Talk:Normal-inverse Gaussian distribution
|WikiProject Statistics||(Rated Start-class, Low-importance)|
Seriously, you can't understand this article as someone without having knowledge about certain aspects of the topic, this is way too complicated. You should write it so that anyone can understand it. --220.127.116.11 (talk) 21:56, 1 June 2011 (UTC)
Moments of NIG distributions are discussed in, e.g., Hanssen, A. and Oigard, T. A. (2001). The normal inverse Gaussian distribution: a versatile model for heavy-tailed stochastic processes. Acoustics, Speech, and Signal Processing, 2001. Proceedings. 2001 IEEE International Conference on. Volume 6, pp. 3985 - 3988; http://ieeexplore.ieee.org/Xplore/login.jsp?url=/iel5/7486/20359/00940717.pdf Excess kurtosis equals to the corrected expression, with 3 subtracted.
[Another user] I don't have access to the mentioned article, but I implemented the computation of the moments and checked with a numerical integration. I disagree with the value of the excess kurtosis: you should not subtract 3. Moreover, this conforms with the implementation I found for Octave: http://www.mathworks.com/matlabcentral/fileexchange/loadFile.do?objectId=6050&objectType=File despite the fact that this article agrees with you: http://depts.washington.edu/sce2003/Papers/05.pdf —Preceding unsigned comment added by 18.104.22.168 (talk) 16:09, 7 July 2008 (UTC)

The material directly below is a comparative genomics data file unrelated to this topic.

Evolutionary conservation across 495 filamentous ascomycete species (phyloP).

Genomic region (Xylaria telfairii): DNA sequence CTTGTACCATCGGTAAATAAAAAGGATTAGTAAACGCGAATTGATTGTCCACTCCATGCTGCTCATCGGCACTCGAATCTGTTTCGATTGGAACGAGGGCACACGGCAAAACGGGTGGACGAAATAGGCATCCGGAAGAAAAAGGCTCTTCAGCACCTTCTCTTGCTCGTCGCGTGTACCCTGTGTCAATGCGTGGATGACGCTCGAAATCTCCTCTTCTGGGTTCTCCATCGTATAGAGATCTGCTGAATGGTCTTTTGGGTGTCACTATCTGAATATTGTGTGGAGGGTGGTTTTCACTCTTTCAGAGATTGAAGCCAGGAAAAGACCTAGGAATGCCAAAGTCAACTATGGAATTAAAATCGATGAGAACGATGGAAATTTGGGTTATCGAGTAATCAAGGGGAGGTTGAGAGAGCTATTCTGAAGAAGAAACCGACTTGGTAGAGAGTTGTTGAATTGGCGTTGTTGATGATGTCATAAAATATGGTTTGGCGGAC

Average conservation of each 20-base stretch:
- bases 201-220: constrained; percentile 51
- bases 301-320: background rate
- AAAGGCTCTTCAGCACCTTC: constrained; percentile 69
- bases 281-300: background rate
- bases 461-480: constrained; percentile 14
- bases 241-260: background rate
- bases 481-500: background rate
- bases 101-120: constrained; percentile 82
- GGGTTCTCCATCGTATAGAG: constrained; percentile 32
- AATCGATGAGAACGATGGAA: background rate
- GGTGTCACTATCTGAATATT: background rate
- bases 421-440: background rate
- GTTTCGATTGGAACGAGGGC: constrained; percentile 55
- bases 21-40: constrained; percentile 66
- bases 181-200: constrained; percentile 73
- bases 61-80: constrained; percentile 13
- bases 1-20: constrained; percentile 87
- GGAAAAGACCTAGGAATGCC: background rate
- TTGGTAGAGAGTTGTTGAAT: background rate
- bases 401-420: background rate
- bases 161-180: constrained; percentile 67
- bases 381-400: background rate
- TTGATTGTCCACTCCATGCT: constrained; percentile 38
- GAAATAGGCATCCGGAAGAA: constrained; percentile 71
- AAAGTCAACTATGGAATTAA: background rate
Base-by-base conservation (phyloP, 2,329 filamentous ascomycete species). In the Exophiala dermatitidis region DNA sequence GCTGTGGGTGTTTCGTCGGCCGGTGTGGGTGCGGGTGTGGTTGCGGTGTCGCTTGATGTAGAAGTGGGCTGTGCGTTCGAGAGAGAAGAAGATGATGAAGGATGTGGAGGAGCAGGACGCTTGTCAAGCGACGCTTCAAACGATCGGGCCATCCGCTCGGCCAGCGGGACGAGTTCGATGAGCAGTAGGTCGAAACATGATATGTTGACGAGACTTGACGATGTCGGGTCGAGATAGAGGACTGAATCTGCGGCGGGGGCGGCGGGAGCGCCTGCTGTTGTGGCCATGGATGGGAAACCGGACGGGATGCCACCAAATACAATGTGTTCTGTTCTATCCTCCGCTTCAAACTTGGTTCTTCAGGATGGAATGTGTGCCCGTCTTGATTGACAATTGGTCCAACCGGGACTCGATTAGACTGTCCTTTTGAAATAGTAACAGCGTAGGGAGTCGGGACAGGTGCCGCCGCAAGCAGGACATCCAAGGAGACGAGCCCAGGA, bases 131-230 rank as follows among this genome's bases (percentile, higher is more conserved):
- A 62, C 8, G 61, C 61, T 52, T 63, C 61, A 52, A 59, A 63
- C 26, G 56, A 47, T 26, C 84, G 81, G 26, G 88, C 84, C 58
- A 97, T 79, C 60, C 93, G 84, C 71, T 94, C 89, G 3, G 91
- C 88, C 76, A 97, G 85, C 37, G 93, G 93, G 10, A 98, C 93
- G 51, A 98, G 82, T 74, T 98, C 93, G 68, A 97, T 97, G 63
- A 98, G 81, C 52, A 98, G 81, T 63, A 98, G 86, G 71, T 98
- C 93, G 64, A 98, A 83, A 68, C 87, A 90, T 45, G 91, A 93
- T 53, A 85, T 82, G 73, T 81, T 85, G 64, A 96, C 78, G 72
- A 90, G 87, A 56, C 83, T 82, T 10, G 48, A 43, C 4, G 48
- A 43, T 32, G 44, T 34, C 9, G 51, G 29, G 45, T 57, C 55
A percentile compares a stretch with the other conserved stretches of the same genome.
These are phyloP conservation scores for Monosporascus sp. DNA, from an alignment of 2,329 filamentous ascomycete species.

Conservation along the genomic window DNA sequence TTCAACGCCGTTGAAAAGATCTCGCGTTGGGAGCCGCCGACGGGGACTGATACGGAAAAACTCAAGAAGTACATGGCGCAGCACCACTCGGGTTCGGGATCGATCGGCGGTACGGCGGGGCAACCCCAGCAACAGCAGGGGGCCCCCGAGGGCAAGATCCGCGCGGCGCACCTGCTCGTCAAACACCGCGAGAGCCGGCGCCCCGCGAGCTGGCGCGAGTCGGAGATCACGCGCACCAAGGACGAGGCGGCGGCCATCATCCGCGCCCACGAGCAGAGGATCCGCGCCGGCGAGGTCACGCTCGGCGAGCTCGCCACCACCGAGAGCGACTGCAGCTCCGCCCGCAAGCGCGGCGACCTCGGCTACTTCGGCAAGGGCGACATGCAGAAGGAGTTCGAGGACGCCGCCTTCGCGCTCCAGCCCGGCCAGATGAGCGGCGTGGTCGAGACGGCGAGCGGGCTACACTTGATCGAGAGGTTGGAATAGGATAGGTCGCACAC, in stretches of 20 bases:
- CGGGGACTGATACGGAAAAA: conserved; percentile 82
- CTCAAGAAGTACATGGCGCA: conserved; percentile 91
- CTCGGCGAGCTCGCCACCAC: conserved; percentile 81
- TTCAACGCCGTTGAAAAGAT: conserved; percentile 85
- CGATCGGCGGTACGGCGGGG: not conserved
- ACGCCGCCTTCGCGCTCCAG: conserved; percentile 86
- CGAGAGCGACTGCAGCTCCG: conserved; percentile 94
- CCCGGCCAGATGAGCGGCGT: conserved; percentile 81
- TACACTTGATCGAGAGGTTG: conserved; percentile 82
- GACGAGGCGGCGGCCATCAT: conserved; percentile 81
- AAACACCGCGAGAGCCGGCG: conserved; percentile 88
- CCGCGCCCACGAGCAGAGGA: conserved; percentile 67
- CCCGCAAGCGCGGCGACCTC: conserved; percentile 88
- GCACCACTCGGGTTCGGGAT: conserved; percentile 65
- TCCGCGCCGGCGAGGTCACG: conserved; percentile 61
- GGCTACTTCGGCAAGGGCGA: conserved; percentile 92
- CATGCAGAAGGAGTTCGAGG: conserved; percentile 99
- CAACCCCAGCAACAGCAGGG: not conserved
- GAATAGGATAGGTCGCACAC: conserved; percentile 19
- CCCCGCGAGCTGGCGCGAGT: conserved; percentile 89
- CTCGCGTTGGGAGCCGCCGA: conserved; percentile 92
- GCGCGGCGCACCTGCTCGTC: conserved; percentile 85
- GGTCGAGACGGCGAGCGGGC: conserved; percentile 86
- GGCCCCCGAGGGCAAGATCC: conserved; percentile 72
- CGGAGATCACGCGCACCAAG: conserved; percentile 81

[Yet another user] The location of the kurtosis is often shifted by 3 in order to obtain zero kurtosis for the gaussian distribution. Sometimes this adjusted kurtosis is referred to as "excess kurtosis", i.e. gaussian distribution has zero excess kurtosis (mesokurtic). Platykurtic and leptokurtic distributions have negative/positive excess kurtosis. As for sources, you could use "Processes of normal inverse Gaussian type", Finance and stochastics [0949-2984] Barndorff Nielsen yr:1997 vol:2 iss:1 pg:41. —Preceding unsigned comment added by 22.214.171.124 (talk) 10:03, 12 April 2011 (UTC)